Terje Rypdal’s new recording is, in some respects, a continuation of the work documented on such albums as “Whenever I Seem To Be Far Away”, “Undisonus”, and “Q.E.D”. The emphasis is on Rypdal as composer. This side of Rypdal’s work has gradually been gaining ground since “Undisonus” received the “Work Of The Year” award from the Norwegian Composers Association in the mid-1980s; at the time, this was hailed by many as a signal of long overdue acceptance in Norway’s “classical” milieu.
Rypdal, though, is too idiosyncratic a musician, and his influences are too unruly and disparate, for him ever to fit comfortably into any one club for too long. As influences on his orchestral writing he cites Mahler, Grieg, Debussy, Ligeti, Stockhausen, Rolf Wallin, Finn Mortensen, and Arne Nordheim, but when he plugs his Fender guitar into his Marshall amp an altogether different set of role models hove into view, as allegiances to Jeff Beck, Jimi Hendrix and Steve Winwood – and others of the blues-rock pantheon of the 60s - become paramount. At a further remove, there’s also a third set of icons in the jazz world who have reinforced certain improvisational ideas – including guitarists Charlie Christian, Wes Montgomery, Kenny Burrell and Charlie Byrd. For more than 35 years, Rypdal, faithful to all his enthusiasms, has gone his own way, at times closer to one idiom or another, never really belonging anywhere. He has spent his life trying to synthesize or reconcile musical elements that most players would consider mutually and permanently hostile .
His Double Concerto is a further attempt at bridge building. Into his orchestral sound-world he imports, for the first time on an ECM disc, a second electric guitarist. Fellow Norwegian Ronni Le Tekro is Rypdal’s partner here, hard-rock leader/founder of the band TNT.
Rypdal and Le Tekro have admired each other’s work for many years now: Terje declares himself “stunned” by what he calls Le Tekro’s “machine-gun technique and special harmonics.” The TNT guitarist, for his part, praises the originality and the “volcanic aspect” of Rypdal’s playing.
In 1990, Terje wrote a large scale composition called “The Big Bang”, its explosive title its programme: it featured orchestra and female choir, oboe, clarinet, piccolo trumpet, trumpet, four cellos, percussion, two electric guitars, synthesizer and electric bass. Principal soloists were Palle Mikkelborg, Terje himself and Le Tekro. This was the first public collaboration. Two years later the Double Concerto for Two Electric Guitars and Symphony Orchestra was commissioned by the Trondheim Symphony, and Trondheim native Le Tekro was again the obvious choice as second guitarist. The premiere was on the 16th of April, 1993. In July 1994 it was played twice: with the Turkku Symphony Orchestra in Pori, Finland, and with the Trondheim Symphony once more at the Molde Festival in Norway. The following year it was played again in Switzerland, with the Basel Symphony Orchestra.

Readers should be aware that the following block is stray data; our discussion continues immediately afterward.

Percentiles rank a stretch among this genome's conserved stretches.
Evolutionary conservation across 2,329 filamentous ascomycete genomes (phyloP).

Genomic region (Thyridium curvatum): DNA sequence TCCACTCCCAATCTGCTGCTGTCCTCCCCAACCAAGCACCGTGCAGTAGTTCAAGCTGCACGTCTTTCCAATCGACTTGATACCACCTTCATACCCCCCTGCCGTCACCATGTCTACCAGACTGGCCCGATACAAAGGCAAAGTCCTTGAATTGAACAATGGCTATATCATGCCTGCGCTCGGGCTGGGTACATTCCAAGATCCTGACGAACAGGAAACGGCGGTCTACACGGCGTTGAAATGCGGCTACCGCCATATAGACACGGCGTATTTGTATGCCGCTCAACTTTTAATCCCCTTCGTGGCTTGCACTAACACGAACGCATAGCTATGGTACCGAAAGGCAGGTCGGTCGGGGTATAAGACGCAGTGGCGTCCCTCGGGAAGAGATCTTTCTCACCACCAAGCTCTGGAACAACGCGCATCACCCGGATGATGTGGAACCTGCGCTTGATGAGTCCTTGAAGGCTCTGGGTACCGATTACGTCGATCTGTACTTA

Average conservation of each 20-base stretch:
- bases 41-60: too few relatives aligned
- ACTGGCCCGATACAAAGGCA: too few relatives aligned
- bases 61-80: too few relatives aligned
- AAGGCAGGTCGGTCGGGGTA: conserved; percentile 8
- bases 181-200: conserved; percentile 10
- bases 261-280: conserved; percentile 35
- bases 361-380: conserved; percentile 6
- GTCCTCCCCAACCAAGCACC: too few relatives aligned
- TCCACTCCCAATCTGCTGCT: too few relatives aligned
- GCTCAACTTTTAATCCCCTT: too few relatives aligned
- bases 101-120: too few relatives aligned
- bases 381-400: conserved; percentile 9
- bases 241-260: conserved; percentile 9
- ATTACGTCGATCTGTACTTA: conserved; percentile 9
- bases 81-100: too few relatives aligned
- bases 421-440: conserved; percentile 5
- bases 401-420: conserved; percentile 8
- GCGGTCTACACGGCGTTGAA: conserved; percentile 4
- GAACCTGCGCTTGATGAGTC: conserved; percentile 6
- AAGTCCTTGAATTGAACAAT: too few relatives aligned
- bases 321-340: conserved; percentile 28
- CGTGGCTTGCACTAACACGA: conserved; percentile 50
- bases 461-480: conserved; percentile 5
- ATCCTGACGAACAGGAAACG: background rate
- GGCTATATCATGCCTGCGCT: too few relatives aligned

By this point the guitarists were pooling their common enthusiasms, and they made a couple of rock records together in Norway - “Rypdal and Tekro” (1994) and “Rypdal/Tekro II” (1997) - respectively for RCA and Grappa, both of them well received in Scandinavia.
The present recording took Rypdal and Tekro to the Baltic States. They were invited to Latvia where, it transpired, the Riga Festival Orchestra was now led by oboist and conductor Nordmunds Šne. A former pupil of Heinz Holliger’s, and now well-known for his international collaborations with Gidon Kremer, Mstitslav Rostropovich and numerous other world-class musicians, Šne was also an informed jazz listener and had followed ECM’s directions, and Rypdal’s music in particular, from the early 1970s. This turned out to be a considerable advantage. There was none of the gruelling synchronisation of time-sense so common when musicians of quite different disciplines come together. The conductor immediately felt the music’s pulse. Rypdal: “From the very first rehearsal I found it very easy to work with Nordmunds Šne. He seemed to know all the right tempo nuances, all the right fermatas and so on...”
The Double Concerto extends familar Rypdalian modus operandi. It is melodically rich and it sets the soloists – in this case two of them – against highly textured ensemble writing. It’s also one of the most playful works in the Rypdal canon. Effects for the guitars in the opening movement include motoric revving that suggests the arrival of the biker gangs who followed Le Tekro’s TNT band around in the early days. The second movement has some of the yearning quality asssociated with “Whenever I Seem To Be Far Away”, the third has Rypdal and Le Tekro in full flood against raging orchestra, while the fourth finds congruity in guitar harmonics and the bells and chimes of the orchestra percussion section.
Rypdal and Le Tekro bow out for the Fifth Symphony – a stark, and tautly focussed piece with powerful use of sound colour. It is played with passion and purposefulness by the Riga Festival Orchestra.